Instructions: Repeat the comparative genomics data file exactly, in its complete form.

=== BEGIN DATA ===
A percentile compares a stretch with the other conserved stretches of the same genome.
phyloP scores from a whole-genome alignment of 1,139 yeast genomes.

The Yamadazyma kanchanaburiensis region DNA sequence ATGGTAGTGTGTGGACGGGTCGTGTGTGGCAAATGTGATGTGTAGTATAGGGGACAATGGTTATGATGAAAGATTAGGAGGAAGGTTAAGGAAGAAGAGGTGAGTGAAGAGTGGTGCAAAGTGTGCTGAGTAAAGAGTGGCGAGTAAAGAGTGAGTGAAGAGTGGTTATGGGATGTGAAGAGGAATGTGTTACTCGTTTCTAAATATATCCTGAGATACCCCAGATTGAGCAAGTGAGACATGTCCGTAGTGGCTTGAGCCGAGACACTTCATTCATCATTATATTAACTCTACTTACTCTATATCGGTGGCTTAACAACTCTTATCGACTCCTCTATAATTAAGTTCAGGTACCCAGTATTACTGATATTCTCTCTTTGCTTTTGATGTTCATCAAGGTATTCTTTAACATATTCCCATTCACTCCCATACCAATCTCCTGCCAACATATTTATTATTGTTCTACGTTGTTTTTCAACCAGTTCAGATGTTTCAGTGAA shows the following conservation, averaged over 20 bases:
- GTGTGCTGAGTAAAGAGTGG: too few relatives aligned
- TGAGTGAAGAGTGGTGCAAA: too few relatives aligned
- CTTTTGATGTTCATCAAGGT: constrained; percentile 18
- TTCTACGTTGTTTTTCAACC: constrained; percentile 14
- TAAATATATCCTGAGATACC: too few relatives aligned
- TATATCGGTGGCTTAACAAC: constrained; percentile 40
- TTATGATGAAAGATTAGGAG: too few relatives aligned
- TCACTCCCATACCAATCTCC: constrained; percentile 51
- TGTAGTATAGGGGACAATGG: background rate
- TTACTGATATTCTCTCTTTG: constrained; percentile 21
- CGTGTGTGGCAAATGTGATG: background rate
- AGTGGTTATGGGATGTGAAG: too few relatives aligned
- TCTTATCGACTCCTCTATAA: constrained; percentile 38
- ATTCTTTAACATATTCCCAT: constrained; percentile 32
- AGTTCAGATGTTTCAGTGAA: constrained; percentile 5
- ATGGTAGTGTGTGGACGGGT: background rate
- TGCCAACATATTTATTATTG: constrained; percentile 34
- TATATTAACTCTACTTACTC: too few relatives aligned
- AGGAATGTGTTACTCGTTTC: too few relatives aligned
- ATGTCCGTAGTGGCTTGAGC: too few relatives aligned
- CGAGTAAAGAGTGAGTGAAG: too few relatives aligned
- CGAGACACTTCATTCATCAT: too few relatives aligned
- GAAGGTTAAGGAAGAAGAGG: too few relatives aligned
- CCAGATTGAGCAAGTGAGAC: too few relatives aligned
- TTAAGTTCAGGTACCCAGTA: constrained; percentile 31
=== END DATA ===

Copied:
A percentile compares a stretch with the other conserved stretches of the same genome.
phyloP scores from a whole-genome alignment of 1,139 yeast genomes.

The Yamadazyma kanchanaburiensis region DNA sequence ATGGTAGTGTGTGGACGGGTCGTGTGTGGCAAATGTGATGTGTAGTATAGGGGACAATGGTTATGATGAAAGATTAGGAGGAAGGTTAAGGAAGAAGAGGTGAGTGAAGAGTGGTGCAAAGTGTGCTGAGTAAAGAGTGGCGAGTAAAGAGTGAGTGAAGAGTGGTTATGGGATGTGAAGAGGAATGTGTTACTCGTTTCTAAATATATCCTGAGATACCCCAGATTGAGCAAGTGAGACATGTCCGTAGTGGCTTGAGCCGAGACACTTCATTCATCATTATATTAACTCTACTTACTCTATATCGGTGGCTTAACAACTCTTATCGACTCCTCTATAATTAAGTTCAGGTACCCAGTATTACTGATATTCTCTCTTTGCTTTTGATGTTCATCAAGGTATTCTTTAACATATTCCCATTCACTCCCATACCAATCTCCTGCCAACATATTTATTATTGTTCTACGTTGTTTTTCAACCAGTTCAGATGTTTCAGTGAA shows the following conservation, averaged over 20 bases:
- GTGTGCTGAGTAAAGAGTGG: too few relatives aligned
- TGAGTGAAGAGTGGTGCAAA: too few relatives aligned
- CTTTTGATGTTCATCAAGGT: constrained; percentile 18
- TTCTACGTTGTTTTTCAACC: constrained; percentile 14
- TAAATATATCCTGAGATACC: too few relatives aligned
- TATATCGGTGGCTTAACAAC: constrained; percentile 40
- TTATGATGAAAGATTAGGAG: too few relatives aligned
- TCACTCCCATACCAATCTCC: constrained; percentile 51
- TGTAGTATAGGGGACAATGG: background rate
- TTACTGATATTCTCTCTTTG: constrained; percentile 21
- CGTGTGTGGCAAATGTGATG: background rate
- AGTGGTTATGGGATGTGAAG: too few relatives aligned
- TCTTATCGACTCCTCTATAA: constrained; percentile 38
- ATTCTTTAACATATTCCCAT: constrained; percentile 32
- AGTTCAGATGTTTCAGTGAA: constrained; percentile 5
- ATGGTAGTGTGTGGACGGGT: background rate
- TGCCAACATATTTATTATTG: constrained; percentile 34
- TATATTAACTCTACTTACTC: too few relatives aligned
- AGGAATGTGTTACTCGTTTC: too few relatives aligned
- ATGTCCGTAGTGGCTTGAGC: too few relatives aligned
- CGAGTAAAGAGTGAGTGAAG: too few relatives aligned
- CGAGACACTTCATTCATCAT: too few relatives aligned
- GAAGGTTAAGGAAGAAGAGG: too few relatives aligned
- CCAGATTGAGCAAGTGAGAC: too few relatives aligned
- TTAAGTTCAGGTACCCAGTA: constrained; percentile 31